threat to strategic nuclear stability and combating proliferation.
It must also continue to cooperate on transit of personnel and equipment
through Russian territory as forces leave Afghanistan. Work must also be
sustained on the multi-track Bilateral Presidential Commission (BPC), which not
only enables modest technical cooperation in areas ranging from education and
health to energy efficiency and emergency relief, but also encourages sustained
working contact between opposite numbers in Moscow and Washington. This
practical cooperation is an essential prerequisite to building a stable
However, priorities for cooperation linked to current crises are likely to fade
in importance over the coming years as new challenges arise, along with new
areas of potential disagreement. To succeed after 2012, the United States and
Russia must find common ground on a much broader agenda that clearly serves the
interests of both sides.
What should be the goals of U.S. policy?
First, the foundation of the relationship should be strong enough to endure
beyond any one presidential administration on either side. A starting point can
be encouraging greater engagement between our two societies and their people.
That means finally ending anachronistic Cold War style visa and travel
restrictions and working toward a visa-free travel agreement that would let
ordinary Russians and Americans engage more easily. The people-to-people agenda
will be set by individuals, business and civil society groups on their own, but
only if both governments drop persistent barriers to travel, exchange, and
Building a foundation also means making cooperation between governments
routine. Giving real support to the BPC, which has worked well so far largely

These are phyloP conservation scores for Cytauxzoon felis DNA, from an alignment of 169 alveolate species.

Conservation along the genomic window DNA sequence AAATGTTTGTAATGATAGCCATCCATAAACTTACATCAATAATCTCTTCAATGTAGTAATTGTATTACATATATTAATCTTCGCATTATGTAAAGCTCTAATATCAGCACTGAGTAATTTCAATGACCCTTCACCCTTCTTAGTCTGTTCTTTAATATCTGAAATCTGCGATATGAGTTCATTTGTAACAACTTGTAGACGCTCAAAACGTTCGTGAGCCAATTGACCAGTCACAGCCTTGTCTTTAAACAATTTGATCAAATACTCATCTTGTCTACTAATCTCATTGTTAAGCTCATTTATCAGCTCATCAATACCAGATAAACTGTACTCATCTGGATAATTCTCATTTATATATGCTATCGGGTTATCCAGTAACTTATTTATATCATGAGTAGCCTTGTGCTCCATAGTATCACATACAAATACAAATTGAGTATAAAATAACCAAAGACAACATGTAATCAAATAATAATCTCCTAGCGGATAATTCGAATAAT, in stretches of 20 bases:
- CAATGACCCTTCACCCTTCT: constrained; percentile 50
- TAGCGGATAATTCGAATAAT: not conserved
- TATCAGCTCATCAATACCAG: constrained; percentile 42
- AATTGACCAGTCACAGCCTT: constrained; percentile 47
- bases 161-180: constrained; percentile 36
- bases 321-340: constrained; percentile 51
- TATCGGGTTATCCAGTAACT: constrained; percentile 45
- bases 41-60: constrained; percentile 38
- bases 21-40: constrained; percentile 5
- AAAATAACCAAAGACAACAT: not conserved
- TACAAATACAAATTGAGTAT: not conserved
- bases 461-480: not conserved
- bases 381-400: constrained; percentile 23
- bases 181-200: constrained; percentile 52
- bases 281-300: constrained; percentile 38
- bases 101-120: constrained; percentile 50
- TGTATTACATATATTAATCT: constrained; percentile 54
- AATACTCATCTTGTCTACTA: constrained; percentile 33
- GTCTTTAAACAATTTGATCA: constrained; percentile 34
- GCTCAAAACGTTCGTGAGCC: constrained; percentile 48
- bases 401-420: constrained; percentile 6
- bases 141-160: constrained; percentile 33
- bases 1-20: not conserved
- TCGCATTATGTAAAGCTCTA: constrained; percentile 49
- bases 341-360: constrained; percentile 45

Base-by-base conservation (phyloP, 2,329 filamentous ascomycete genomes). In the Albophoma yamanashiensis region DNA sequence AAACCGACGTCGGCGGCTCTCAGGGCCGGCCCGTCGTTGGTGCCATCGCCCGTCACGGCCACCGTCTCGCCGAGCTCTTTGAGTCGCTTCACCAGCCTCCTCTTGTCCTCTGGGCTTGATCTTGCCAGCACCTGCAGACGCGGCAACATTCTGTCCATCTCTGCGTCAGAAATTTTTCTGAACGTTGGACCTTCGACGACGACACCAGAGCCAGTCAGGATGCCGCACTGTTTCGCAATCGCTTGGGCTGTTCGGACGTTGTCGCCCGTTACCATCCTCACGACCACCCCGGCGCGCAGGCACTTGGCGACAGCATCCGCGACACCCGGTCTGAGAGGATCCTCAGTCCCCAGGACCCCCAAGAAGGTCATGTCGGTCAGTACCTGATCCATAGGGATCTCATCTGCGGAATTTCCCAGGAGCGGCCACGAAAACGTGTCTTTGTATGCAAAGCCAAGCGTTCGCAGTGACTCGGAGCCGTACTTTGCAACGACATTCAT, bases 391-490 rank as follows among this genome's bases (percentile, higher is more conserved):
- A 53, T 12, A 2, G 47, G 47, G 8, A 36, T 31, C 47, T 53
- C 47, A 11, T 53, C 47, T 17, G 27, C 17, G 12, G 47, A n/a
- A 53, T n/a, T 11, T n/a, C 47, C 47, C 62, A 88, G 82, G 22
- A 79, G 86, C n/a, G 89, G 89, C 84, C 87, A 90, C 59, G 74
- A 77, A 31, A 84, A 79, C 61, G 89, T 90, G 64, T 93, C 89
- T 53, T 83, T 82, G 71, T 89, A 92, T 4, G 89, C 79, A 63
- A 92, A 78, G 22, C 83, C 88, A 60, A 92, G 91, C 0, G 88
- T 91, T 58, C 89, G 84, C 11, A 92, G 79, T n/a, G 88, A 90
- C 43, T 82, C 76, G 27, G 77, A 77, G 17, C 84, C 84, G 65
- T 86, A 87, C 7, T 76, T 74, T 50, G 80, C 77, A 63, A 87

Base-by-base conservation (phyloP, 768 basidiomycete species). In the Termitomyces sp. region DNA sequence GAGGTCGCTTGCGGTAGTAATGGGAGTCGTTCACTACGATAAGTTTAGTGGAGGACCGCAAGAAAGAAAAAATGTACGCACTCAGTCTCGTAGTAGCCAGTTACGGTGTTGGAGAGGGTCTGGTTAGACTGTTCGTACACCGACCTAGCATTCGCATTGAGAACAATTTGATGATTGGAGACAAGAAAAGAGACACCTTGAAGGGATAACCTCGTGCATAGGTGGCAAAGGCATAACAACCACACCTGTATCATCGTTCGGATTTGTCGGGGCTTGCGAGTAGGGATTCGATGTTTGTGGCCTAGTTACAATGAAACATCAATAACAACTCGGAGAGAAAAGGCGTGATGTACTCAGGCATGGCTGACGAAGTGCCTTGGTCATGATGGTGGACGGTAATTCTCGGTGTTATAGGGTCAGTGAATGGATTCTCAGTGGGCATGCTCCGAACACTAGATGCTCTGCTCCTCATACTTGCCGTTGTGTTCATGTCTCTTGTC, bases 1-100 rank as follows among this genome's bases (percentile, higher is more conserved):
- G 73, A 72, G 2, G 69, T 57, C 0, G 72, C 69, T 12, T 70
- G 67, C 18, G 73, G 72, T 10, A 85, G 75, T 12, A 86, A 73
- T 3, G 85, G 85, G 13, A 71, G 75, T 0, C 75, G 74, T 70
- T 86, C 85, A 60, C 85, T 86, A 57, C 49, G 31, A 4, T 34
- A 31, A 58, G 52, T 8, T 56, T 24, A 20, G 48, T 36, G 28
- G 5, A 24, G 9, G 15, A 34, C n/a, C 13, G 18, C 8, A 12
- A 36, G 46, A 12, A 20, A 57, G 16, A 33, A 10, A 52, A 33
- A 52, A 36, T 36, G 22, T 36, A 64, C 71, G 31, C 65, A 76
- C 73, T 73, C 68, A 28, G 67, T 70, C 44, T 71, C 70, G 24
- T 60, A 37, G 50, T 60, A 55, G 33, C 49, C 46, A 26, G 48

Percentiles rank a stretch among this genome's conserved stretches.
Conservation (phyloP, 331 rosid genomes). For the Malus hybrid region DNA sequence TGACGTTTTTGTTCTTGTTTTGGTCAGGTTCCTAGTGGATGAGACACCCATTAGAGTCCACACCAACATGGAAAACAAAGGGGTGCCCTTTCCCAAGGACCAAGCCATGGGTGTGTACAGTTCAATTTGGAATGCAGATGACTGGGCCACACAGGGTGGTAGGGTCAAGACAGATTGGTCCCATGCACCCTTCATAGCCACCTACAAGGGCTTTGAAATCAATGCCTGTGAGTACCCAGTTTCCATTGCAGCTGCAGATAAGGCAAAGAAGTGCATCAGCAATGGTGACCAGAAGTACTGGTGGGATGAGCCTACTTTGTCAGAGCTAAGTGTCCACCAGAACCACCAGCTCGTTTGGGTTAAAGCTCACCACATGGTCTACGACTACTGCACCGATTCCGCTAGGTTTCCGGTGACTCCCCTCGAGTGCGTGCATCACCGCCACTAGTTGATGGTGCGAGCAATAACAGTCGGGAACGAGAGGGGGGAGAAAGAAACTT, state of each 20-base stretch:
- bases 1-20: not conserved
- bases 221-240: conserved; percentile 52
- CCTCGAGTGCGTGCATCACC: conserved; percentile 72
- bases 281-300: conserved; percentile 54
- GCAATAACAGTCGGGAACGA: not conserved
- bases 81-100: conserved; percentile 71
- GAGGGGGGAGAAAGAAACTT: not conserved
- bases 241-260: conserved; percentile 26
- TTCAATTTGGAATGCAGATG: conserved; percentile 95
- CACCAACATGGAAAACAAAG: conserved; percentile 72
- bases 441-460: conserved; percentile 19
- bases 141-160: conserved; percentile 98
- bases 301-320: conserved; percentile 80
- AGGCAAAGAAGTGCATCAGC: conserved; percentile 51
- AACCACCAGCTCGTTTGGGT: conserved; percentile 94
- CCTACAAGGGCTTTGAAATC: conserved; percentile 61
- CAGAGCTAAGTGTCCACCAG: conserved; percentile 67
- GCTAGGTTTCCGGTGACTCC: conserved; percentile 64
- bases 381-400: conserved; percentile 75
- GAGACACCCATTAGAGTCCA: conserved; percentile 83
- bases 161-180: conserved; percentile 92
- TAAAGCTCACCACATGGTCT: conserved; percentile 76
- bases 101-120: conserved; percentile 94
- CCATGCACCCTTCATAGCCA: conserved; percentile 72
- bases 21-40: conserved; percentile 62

because it has received high-level attention from both presidents, would be a
significant step forward. It will work better in the future if it can stand on
its own, with an independent budget and permanent coordinators, to serve as astanding channel for Russians and Americans to talk to one another outside the
spotlight of international summits and treaty negotiations.
As publics on both sides are increasingly skeptical of bloated government
bureaucracy, it is essential that ineffective working groups be reconstituted
or cut and that resources are allocated to those groups making real progress
that can be clearly communicated to both publics.
Russia's entry into the WTO, which has already prompted a debate in the U.S.
Congress over repealing the trade restricting Jackson-Vanik Amendment, offers
an opportunity to do this. If trade relations are normalized and protected
within the framework of the WTO, U.S. firms are likely to gain ground quickly
in the almost $400 billion Russian services market.
Ford cars, Boeing airplanes, and Caterpillar heavy machinery are already
favorites for fast-growing Russian industry and the middle class, and the
energy and energy services sectors remain highly profitable. Normal trade
relations with enhanced visa-facilitation would also quickly boost investment
flows in both directions, which will mean new jobs. This is especially true inU.S. manufacturing and agriculture where they are badly needed, and in Russia's
burgeoning high-tech sector.
Some in Congress want to preserve the leverage they believe Jackson-Vanik